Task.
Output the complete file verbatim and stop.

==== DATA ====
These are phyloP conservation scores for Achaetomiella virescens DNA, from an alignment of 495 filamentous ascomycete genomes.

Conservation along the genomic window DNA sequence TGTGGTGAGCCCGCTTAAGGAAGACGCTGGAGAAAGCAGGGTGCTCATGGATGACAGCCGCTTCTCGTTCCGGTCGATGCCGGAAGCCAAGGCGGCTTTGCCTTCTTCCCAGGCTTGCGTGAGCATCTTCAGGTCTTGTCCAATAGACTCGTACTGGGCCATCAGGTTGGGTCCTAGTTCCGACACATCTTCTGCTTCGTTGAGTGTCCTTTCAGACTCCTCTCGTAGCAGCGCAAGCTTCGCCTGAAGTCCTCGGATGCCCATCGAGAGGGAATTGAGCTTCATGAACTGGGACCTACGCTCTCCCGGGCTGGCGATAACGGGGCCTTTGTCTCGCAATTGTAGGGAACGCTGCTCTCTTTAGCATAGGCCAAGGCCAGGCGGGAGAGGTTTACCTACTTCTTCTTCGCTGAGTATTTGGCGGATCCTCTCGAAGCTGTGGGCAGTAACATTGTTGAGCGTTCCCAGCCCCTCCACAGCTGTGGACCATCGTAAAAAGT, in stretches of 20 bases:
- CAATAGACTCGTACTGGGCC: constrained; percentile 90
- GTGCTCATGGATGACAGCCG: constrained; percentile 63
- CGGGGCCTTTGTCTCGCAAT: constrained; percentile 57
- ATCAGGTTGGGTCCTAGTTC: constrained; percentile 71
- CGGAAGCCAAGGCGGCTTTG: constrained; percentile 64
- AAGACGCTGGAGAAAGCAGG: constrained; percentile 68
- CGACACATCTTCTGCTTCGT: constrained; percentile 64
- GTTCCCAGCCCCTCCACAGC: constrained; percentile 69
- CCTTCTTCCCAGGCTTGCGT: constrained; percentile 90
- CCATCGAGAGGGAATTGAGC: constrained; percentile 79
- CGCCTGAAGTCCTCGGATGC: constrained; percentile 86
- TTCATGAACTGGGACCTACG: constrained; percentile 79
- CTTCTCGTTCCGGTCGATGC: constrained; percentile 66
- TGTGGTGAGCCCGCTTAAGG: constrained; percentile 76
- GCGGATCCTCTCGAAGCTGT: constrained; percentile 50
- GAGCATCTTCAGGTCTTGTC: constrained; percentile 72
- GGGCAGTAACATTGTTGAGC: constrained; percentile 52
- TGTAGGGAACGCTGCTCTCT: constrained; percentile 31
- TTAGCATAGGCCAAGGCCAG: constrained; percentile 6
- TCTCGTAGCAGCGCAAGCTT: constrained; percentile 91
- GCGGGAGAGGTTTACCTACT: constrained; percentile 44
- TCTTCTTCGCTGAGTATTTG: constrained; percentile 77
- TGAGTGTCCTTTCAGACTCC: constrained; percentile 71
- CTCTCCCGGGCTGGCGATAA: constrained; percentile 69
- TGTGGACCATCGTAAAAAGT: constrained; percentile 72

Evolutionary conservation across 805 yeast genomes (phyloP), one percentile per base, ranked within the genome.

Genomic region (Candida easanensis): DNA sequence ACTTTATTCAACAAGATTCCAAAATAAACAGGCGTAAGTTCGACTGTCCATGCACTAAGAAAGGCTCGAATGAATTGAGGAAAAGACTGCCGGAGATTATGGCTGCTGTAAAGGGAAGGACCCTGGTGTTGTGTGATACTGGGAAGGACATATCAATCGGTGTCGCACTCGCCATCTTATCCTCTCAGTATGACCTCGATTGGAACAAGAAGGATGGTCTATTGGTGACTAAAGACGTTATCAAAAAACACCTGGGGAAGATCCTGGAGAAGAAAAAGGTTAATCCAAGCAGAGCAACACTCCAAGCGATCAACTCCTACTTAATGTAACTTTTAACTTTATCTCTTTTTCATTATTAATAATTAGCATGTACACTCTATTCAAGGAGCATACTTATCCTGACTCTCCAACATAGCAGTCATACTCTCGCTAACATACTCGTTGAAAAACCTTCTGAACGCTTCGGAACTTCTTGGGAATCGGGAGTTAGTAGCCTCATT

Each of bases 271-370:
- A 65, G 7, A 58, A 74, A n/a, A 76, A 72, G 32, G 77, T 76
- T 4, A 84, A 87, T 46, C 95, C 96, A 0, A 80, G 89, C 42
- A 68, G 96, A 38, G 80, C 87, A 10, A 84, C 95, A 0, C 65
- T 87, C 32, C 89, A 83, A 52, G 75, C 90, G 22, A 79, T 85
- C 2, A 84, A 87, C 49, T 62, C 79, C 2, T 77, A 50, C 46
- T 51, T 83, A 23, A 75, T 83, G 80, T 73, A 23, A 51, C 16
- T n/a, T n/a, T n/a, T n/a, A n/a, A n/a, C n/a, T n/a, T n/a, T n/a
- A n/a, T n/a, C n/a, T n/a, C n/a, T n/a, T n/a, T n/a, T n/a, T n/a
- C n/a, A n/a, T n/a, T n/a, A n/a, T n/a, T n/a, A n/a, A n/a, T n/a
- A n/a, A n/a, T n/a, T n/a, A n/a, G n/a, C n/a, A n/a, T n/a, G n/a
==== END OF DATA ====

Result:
These are phyloP conservation scores for Achaetomiella virescens DNA, from an alignment of 495 filamentous ascomycete genomes.

Conservation along the genomic window DNA sequence TGTGGTGAGCCCGCTTAAGGAAGACGCTGGAGAAAGCAGGGTGCTCATGGATGACAGCCGCTTCTCGTTCCGGTCGATGCCGGAAGCCAAGGCGGCTTTGCCTTCTTCCCAGGCTTGCGTGAGCATCTTCAGGTCTTGTCCAATAGACTCGTACTGGGCCATCAGGTTGGGTCCTAGTTCCGACACATCTTCTGCTTCGTTGAGTGTCCTTTCAGACTCCTCTCGTAGCAGCGCAAGCTTCGCCTGAAGTCCTCGGATGCCCATCGAGAGGGAATTGAGCTTCATGAACTGGGACCTACGCTCTCCCGGGCTGGCGATAACGGGGCCTTTGTCTCGCAATTGTAGGGAACGCTGCTCTCTTTAGCATAGGCCAAGGCCAGGCGGGAGAGGTTTACCTACTTCTTCTTCGCTGAGTATTTGGCGGATCCTCTCGAAGCTGTGGGCAGTAACATTGTTGAGCGTTCCCAGCCCCTCCACAGCTGTGGACCATCGTAAAAAGT, in stretches of 20 bases:
- CAATAGACTCGTACTGGGCC: constrained; percentile 90
- GTGCTCATGGATGACAGCCG: constrained; percentile 63
- CGGGGCCTTTGTCTCGCAAT: constrained; percentile 57
- ATCAGGTTGGGTCCTAGTTC: constrained; percentile 71
- CGGAAGCCAAGGCGGCTTTG: constrained; percentile 64
- AAGACGCTGGAGAAAGCAGG: constrained; percentile 68
- CGACACATCTTCTGCTTCGT: constrained; percentile 64
- GTTCCCAGCCCCTCCACAGC: constrained; percentile 69
- CCTTCTTCCCAGGCTTGCGT: constrained; percentile 90
- CCATCGAGAGGGAATTGAGC: constrained; percentile 79
- CGCCTGAAGTCCTCGGATGC: constrained; percentile 86
- TTCATGAACTGGGACCTACG: constrained; percentile 79
- CTTCTCGTTCCGGTCGATGC: constrained; percentile 66
- TGTGGTGAGCCCGCTTAAGG: constrained; percentile 76
- GCGGATCCTCTCGAAGCTGT: constrained; percentile 50
- GAGCATCTTCAGGTCTTGTC: constrained; percentile 72
- GGGCAGTAACATTGTTGAGC: constrained; percentile 52
- TGTAGGGAACGCTGCTCTCT: constrained; percentile 31
- TTAGCATAGGCCAAGGCCAG: constrained; percentile 6
- TCTCGTAGCAGCGCAAGCTT: constrained; percentile 91
- GCGGGAGAGGTTTACCTACT: constrained; percentile 44
- TCTTCTTCGCTGAGTATTTG: constrained; percentile 77
- TGAGTGTCCTTTCAGACTCC: constrained; percentile 71
- CTCTCCCGGGCTGGCGATAA: constrained; percentile 69
- TGTGGACCATCGTAAAAAGT: constrained; percentile 72

Evolutionary conservation across 805 yeast genomes (phyloP), one percentile per base, ranked within the genome.

Genomic region (Candida easanensis): DNA sequence ACTTTATTCAACAAGATTCCAAAATAAACAGGCGTAAGTTCGACTGTCCATGCACTAAGAAAGGCTCGAATGAATTGAGGAAAAGACTGCCGGAGATTATGGCTGCTGTAAAGGGAAGGACCCTGGTGTTGTGTGATACTGGGAAGGACATATCAATCGGTGTCGCACTCGCCATCTTATCCTCTCAGTATGACCTCGATTGGAACAAGAAGGATGGTCTATTGGTGACTAAAGACGTTATCAAAAAACACCTGGGGAAGATCCTGGAGAAGAAAAAGGTTAATCCAAGCAGAGCAACACTCCAAGCGATCAACTCCTACTTAATGTAACTTTTAACTTTATCTCTTTTTCATTATTAATAATTAGCATGTACACTCTATTCAAGGAGCATACTTATCCTGACTCTCCAACATAGCAGTCATACTCTCGCTAACATACTCGTTGAAAAACCTTCTGAACGCTTCGGAACTTCTTGGGAATCGGGAGTTAGTAGCCTCATT

Each of bases 271-370:
- A 65, G 7, A 58, A 74, A n/a, A 76, A 72, G 32, G 77, T 76
- T 4, A 84, A 87, T 46, C 95, C 96, A 0, A 80, G 89, C 42
- A 68, G 96, A 38, G 80, C 87, A 10, A 84, C 95, A 0, C 65
- T 87, C 32, C 89, A 83, A 52, G 75, C 90, G 22, A 79, T 85
- C 2, A 84, A 87, C 49, T 62, C 79, C 2, T 77, A 50, C 46
- T 51, T 83, A 23, A 75, T 83, G 80, T 73, A 23, A 51, C 16
- T n/a, T n/a, T n/a, T n/a, A n/a, A n/a, C n/a, T n/a, T n/a, T n/a
- A n/a, T n/a, C n/a, T n/a, C n/a, T n/a, T n/a, T n/a, T n/a, T n/a
- C n/a, A n/a, T n/a, T n/a, A n/a, T n/a, T n/a, A n/a, A n/a, T n/a
- A n/a, A n/a, T n/a, T n/a, A n/a, G n/a, C n/a, A n/a, T n/a, G n/a